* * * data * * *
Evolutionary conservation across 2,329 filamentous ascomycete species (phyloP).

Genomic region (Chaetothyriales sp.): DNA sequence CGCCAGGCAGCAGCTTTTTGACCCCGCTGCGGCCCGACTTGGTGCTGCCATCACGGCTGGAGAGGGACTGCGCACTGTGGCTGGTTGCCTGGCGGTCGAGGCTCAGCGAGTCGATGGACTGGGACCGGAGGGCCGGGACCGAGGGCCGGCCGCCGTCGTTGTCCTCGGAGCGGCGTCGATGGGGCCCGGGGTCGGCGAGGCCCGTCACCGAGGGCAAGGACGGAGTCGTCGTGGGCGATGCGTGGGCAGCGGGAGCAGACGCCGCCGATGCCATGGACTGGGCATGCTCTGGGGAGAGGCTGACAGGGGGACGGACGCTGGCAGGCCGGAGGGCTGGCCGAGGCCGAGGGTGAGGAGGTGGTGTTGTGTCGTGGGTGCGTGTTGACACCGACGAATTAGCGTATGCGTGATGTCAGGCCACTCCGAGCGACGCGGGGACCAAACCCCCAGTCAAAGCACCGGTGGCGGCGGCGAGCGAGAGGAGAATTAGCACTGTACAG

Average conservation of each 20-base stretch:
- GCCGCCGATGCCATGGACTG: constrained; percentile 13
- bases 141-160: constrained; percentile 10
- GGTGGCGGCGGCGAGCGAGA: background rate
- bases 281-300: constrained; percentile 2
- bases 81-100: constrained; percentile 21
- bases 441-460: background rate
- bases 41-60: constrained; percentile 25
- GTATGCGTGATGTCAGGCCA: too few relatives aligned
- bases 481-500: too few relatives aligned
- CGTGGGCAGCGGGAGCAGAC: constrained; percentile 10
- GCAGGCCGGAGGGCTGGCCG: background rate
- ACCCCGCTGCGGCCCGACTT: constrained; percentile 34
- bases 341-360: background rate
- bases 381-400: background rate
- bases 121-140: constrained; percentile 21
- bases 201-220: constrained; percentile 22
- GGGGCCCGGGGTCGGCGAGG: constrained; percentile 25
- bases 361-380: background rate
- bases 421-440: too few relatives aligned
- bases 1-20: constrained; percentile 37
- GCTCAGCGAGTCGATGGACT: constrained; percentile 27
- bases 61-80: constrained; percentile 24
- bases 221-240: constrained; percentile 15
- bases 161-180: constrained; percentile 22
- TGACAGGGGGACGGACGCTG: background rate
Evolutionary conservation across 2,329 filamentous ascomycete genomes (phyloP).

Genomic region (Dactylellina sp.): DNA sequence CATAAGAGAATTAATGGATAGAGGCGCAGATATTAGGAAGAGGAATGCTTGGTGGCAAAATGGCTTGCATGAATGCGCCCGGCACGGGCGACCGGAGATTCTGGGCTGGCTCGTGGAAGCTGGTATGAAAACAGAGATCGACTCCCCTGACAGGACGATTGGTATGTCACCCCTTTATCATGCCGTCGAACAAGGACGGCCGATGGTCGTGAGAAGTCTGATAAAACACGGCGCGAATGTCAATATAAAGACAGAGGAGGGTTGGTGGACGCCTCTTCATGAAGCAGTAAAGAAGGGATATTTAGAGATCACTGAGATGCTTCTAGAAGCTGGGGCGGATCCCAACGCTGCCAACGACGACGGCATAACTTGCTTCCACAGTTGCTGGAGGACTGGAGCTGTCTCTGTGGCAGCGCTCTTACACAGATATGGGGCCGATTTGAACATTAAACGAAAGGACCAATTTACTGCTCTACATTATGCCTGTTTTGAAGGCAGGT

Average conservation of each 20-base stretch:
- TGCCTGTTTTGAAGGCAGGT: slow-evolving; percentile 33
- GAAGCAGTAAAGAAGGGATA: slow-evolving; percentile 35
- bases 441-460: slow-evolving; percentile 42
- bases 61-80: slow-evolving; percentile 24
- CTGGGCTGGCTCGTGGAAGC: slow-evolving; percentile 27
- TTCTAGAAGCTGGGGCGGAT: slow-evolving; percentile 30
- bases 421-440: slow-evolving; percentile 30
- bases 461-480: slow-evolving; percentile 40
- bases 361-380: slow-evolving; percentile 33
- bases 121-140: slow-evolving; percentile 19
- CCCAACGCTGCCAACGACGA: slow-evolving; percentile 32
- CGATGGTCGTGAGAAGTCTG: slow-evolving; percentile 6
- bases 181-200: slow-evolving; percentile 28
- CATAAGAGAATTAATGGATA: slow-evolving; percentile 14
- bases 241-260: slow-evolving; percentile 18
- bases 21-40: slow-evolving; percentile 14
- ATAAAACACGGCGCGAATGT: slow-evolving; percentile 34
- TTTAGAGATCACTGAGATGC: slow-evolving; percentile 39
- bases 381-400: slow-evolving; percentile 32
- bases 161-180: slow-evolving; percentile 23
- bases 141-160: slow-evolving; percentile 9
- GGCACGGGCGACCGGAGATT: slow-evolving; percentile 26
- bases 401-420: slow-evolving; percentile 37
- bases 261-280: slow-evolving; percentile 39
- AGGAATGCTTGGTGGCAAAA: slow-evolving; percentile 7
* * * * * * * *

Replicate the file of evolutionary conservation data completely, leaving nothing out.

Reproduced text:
Evolutionary conservation across 2,329 filamentous ascomycete species (phyloP).

Genomic region (Chaetothyriales sp.): DNA sequence CGCCAGGCAGCAGCTTTTTGACCCCGCTGCGGCCCGACTTGGTGCTGCCATCACGGCTGGAGAGGGACTGCGCACTGTGGCTGGTTGCCTGGCGGTCGAGGCTCAGCGAGTCGATGGACTGGGACCGGAGGGCCGGGACCGAGGGCCGGCCGCCGTCGTTGTCCTCGGAGCGGCGTCGATGGGGCCCGGGGTCGGCGAGGCCCGTCACCGAGGGCAAGGACGGAGTCGTCGTGGGCGATGCGTGGGCAGCGGGAGCAGACGCCGCCGATGCCATGGACTGGGCATGCTCTGGGGAGAGGCTGACAGGGGGACGGACGCTGGCAGGCCGGAGGGCTGGCCGAGGCCGAGGGTGAGGAGGTGGTGTTGTGTCGTGGGTGCGTGTTGACACCGACGAATTAGCGTATGCGTGATGTCAGGCCACTCCGAGCGACGCGGGGACCAAACCCCCAGTCAAAGCACCGGTGGCGGCGGCGAGCGAGAGGAGAATTAGCACTGTACAG

Average conservation of each 20-base stretch:
- GCCGCCGATGCCATGGACTG: constrained; percentile 13
- bases 141-160: constrained; percentile 10
- GGTGGCGGCGGCGAGCGAGA: background rate
- bases 281-300: constrained; percentile 2
- bases 81-100: constrained; percentile 21
- bases 441-460: background rate
- bases 41-60: constrained; percentile 25
- GTATGCGTGATGTCAGGCCA: too few relatives aligned
- bases 481-500: too few relatives aligned
- CGTGGGCAGCGGGAGCAGAC: constrained; percentile 10
- GCAGGCCGGAGGGCTGGCCG: background rate
- ACCCCGCTGCGGCCCGACTT: constrained; percentile 34
- bases 341-360: background rate
- bases 381-400: background rate
- bases 121-140: constrained; percentile 21
- bases 201-220: constrained; percentile 22
- GGGGCCCGGGGTCGGCGAGG: constrained; percentile 25
- bases 361-380: background rate
- bases 421-440: too few relatives aligned
- bases 1-20: constrained; percentile 37
- GCTCAGCGAGTCGATGGACT: constrained; percentile 27
- bases 61-80: constrained; percentile 24
- bases 221-240: constrained; percentile 15
- bases 161-180: constrained; percentile 22
- TGACAGGGGGACGGACGCTG: background rate
Evolutionary conservation across 2,329 filamentous ascomycete genomes (phyloP).

Genomic region (Dactylellina sp.): DNA sequence CATAAGAGAATTAATGGATAGAGGCGCAGATATTAGGAAGAGGAATGCTTGGTGGCAAAATGGCTTGCATGAATGCGCCCGGCACGGGCGACCGGAGATTCTGGGCTGGCTCGTGGAAGCTGGTATGAAAACAGAGATCGACTCCCCTGACAGGACGATTGGTATGTCACCCCTTTATCATGCCGTCGAACAAGGACGGCCGATGGTCGTGAGAAGTCTGATAAAACACGGCGCGAATGTCAATATAAAGACAGAGGAGGGTTGGTGGACGCCTCTTCATGAAGCAGTAAAGAAGGGATATTTAGAGATCACTGAGATGCTTCTAGAAGCTGGGGCGGATCCCAACGCTGCCAACGACGACGGCATAACTTGCTTCCACAGTTGCTGGAGGACTGGAGCTGTCTCTGTGGCAGCGCTCTTACACAGATATGGGGCCGATTTGAACATTAAACGAAAGGACCAATTTACTGCTCTACATTATGCCTGTTTTGAAGGCAGGT

Average conservation of each 20-base stretch:
- TGCCTGTTTTGAAGGCAGGT: slow-evolving; percentile 33
- GAAGCAGTAAAGAAGGGATA: slow-evolving; percentile 35
- bases 441-460: slow-evolving; percentile 42
- bases 61-80: slow-evolving; percentile 24
- CTGGGCTGGCTCGTGGAAGC: slow-evolving; percentile 27
- TTCTAGAAGCTGGGGCGGAT: slow-evolving; percentile 30
- bases 421-440: slow-evolving; percentile 30
- bases 461-480: slow-evolving; percentile 40
- bases 361-380: slow-evolving; percentile 33
- bases 121-140: slow-evolving; percentile 19
- CCCAACGCTGCCAACGACGA: slow-evolving; percentile 32
- CGATGGTCGTGAGAAGTCTG: slow-evolving; percentile 6
- bases 181-200: slow-evolving; percentile 28
- CATAAGAGAATTAATGGATA: slow-evolving; percentile 14
- bases 241-260: slow-evolving; percentile 18
- bases 21-40: slow-evolving; percentile 14
- ATAAAACACGGCGCGAATGT: slow-evolving; percentile 34
- TTTAGAGATCACTGAGATGC: slow-evolving; percentile 39
- bases 381-400: slow-evolving; percentile 32
- bases 161-180: slow-evolving; percentile 23
- bases 141-160: slow-evolving; percentile 9
- GGCACGGGCGACCGGAGATT: slow-evolving; percentile 26
- bases 401-420: slow-evolving; percentile 37
- bases 261-280: slow-evolving; percentile 39
- AGGAATGCTTGGTGGCAAAA: slow-evolving; percentile 7